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Three New Orleans Saints who should be traded before Tuesday’s deadline

Who should the New Orleans Saints try to trade before Tuesday’s deadline?

NFL: New Orleans Saints at Houston Texans Derick E. Hingle-USA TODAY Sports

The NFL trade deadline comes into effect this Tuesday, November 1 at 3:00 PM CST and teams are already scrambling to make moves while they still can. The New England Patriots have been the biggest hub of activity, shuffling their linebacker and tight end corps. Maybe the New Orleans Saints should get in on the action, and here’s a few players that can be moved.

Stephone Anthony, Linebacker

NFL: Detroit Lions at New Orleans Saints Chuck Cook-USA TODAY Sports

It’s a tough pill to swallow, but early returns indicate that the Saints blew it in drafting Stephone Anthony in the first round last year. The linebacker has yet to see a start in his second year, with the Saints opting to move journeymen like Craig Robertson and Michael Mauti to the middle linebacker spot rather than play Anthony. How could a player they invested so much in fall out of favor so quickly?

Anthony had a solid rookie year on paper, topping 100 tackles and making several splash plays. But he has neither instincts nor impressive football IQ. Anthony regularly failed to diagnose the play and line up the defense in response, which turned into coverage breakdowns and big plays. He just didn’t know what was in front of him and took too long to react to it. The NFL game has been too fast and nuanced for him.

Anthony has played only 55 snaps seven weeks into the 2016 season, and doesn’t look to be returning to the lineup anytime soon. Whatever value he may have to another team, the Saints should pounce on it before cutting bait with Anthony as another early-round draft bust. Maybe a team with better position coaches could find a role for him.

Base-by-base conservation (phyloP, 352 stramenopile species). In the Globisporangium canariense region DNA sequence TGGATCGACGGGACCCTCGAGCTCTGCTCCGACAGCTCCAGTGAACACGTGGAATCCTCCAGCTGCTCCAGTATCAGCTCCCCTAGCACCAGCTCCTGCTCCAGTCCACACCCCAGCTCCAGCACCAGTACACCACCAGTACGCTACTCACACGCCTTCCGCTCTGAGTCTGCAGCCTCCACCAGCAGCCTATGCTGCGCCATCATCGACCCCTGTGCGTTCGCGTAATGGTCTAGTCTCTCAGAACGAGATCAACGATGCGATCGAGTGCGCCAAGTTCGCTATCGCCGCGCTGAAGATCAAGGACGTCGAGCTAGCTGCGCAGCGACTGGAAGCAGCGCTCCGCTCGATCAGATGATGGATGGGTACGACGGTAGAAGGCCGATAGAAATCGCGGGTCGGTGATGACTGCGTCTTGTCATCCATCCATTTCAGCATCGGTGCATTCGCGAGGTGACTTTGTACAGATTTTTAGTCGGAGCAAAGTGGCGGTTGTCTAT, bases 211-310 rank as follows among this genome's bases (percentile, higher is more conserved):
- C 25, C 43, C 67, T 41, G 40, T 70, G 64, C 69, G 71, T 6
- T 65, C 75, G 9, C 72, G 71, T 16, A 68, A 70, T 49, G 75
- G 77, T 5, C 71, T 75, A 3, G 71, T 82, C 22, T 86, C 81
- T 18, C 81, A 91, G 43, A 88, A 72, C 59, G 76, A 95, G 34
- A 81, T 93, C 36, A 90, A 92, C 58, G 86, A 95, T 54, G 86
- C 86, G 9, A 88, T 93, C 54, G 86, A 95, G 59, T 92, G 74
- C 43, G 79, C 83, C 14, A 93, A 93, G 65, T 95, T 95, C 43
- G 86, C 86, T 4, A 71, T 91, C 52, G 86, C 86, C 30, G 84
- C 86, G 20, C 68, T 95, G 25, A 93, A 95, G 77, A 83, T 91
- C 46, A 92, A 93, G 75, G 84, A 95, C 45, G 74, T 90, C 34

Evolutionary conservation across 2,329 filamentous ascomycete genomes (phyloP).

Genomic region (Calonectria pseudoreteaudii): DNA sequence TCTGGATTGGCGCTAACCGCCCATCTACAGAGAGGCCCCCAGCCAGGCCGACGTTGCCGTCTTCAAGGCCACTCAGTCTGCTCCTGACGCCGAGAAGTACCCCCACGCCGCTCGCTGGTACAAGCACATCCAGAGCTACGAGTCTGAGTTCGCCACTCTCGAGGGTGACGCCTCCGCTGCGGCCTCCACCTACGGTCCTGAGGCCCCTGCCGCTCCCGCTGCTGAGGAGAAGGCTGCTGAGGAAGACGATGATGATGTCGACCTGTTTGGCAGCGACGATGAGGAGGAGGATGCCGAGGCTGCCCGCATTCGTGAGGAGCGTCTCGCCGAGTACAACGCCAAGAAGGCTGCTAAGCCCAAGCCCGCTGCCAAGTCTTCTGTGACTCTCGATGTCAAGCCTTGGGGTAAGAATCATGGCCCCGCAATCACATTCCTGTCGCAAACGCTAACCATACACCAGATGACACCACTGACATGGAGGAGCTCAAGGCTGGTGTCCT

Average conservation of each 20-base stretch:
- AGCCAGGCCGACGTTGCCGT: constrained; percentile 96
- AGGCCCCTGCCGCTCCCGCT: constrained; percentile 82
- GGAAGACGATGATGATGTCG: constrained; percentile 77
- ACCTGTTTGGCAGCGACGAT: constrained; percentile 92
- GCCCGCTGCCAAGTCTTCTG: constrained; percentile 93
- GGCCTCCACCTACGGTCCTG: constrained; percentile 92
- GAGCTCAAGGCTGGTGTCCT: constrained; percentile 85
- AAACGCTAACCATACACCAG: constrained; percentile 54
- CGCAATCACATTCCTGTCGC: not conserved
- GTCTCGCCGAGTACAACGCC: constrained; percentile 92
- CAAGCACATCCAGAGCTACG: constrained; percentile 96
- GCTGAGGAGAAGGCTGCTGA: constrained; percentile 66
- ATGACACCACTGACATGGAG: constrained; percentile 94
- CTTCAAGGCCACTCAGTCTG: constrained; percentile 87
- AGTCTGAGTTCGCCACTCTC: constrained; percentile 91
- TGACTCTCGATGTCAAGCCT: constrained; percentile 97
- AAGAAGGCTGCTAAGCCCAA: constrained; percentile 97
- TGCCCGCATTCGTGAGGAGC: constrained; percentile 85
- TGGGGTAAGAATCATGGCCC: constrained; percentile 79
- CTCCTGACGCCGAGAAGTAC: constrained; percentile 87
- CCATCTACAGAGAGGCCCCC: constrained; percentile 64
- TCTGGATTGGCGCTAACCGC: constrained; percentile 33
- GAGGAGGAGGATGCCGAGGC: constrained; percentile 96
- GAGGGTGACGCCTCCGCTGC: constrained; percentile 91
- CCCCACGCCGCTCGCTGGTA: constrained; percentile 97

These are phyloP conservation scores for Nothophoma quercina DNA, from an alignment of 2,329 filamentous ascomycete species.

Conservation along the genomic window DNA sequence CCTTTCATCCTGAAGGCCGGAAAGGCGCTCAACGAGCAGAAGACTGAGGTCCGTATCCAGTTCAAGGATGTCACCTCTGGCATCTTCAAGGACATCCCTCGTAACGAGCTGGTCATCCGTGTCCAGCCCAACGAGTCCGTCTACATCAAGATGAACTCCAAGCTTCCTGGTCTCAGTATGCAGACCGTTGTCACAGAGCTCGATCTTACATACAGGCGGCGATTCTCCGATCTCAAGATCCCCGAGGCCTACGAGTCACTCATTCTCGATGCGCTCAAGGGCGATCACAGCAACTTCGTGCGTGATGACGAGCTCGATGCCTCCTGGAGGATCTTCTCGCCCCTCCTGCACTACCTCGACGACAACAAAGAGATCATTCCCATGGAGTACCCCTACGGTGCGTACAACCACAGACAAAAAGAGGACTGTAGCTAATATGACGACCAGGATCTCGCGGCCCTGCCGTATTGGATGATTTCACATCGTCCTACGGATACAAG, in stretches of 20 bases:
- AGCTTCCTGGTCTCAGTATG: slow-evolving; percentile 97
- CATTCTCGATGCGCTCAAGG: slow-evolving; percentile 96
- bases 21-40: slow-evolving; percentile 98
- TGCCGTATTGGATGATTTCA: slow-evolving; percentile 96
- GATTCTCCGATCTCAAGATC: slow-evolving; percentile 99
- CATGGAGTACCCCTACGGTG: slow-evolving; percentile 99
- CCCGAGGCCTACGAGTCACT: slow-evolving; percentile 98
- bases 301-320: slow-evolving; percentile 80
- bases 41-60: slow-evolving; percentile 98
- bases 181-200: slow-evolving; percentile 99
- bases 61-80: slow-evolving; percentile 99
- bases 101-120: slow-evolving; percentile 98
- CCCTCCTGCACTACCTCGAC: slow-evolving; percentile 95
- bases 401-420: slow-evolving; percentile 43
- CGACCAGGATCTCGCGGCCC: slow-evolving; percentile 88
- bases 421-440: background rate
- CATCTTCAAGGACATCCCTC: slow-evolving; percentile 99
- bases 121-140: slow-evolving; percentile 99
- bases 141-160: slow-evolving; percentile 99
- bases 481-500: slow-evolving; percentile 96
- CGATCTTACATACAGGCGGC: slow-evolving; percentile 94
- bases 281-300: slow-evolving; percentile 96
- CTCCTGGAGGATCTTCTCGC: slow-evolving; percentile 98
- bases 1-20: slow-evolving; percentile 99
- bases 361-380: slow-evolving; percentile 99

Mark Ingram, Running Back

NFL: New Orleans Saints at Kansas City Chiefs Jeff Curry-USA TODAY Sports

I’m a Mark Ingram fan and think he’s terribly underrated. He does a lot of things well and is a key part of the Saints’ passing game, serving well in blitz pickup and as a receiver out of the backfield. But like it or not, Ingram has fumbled twice in back-to-back weeks. Tim Hightower surpassing expectations to fill in after Ingram was benched against Seattle just adds fuel to this fire.

I’m not confident the Saints can replace Ingram’s production for the next half of the season through a combination of Hightower, Daniel Lasco, and Travaris Cadet. None of those guys have proven they can be a long-term starter at the NFL level, whether that’s due to injuries (Hightower), inexperience (Lasco), or not being very good at football (Cadet).

But if Sean Payton’s faith in Ingram is wavering and a running back-needy team like the Detroit Lions or Denver Broncos makes a call, what if the price is right? If a team offers a mid-round pick for Ingram, the Saints could make the move. Next year’s draft class looks supremely-talented. LSU faithful would foam at the mouth and speak in tongues at the prospect of ditching Alabama’s Ingram for hometown Superman Leonard Fournette.

John Jenkins, Nose Tackle

NFL: New Orleans Saints at San Diego Chargers Orlando Ramirez-USA TODAY Sports

It’s taken a couple of years and multiple transactions, but the Saints have finally started to build an NFL-quality defensive line. Nick Fairley, Tyeler Davison, and rookie David Onyemata have all joined Cameron Jordan to make the foundations for a dominant front four. First round pick Sheldon Rankins, maybe the most-talented of the bunch, is expected to make his career debut next Sunday against San Francisco.

But there’s a problem, and its name is John Jenkins. The mammoth nose tackle looks the part but hasn’t played at a high level. Jenkins consistently gets pushed off the line of scrimmage and doesn’t win enough of his battles in the trenches. At best, he’s a non-factor in the middle of the line. On his worst days, Jenkins is a liability.

The biggest issue with Jenkins is that he doesn’t fit the Saints’ defensive philosophy. Dennis Allen wants a disruptive front that can get upfield and make plays without blitzing. They need to be able to shed blocks rather than facilitate plays for the linebackers.

That’s not what Jenkins does, but maybe a team in need of depth at nose tackle decides to take a flyer on the former third round draft pick. Maybe the New England Patriots can make something click for Jenkins in the same way they turned Akiem Hicks’ NFL career around last year?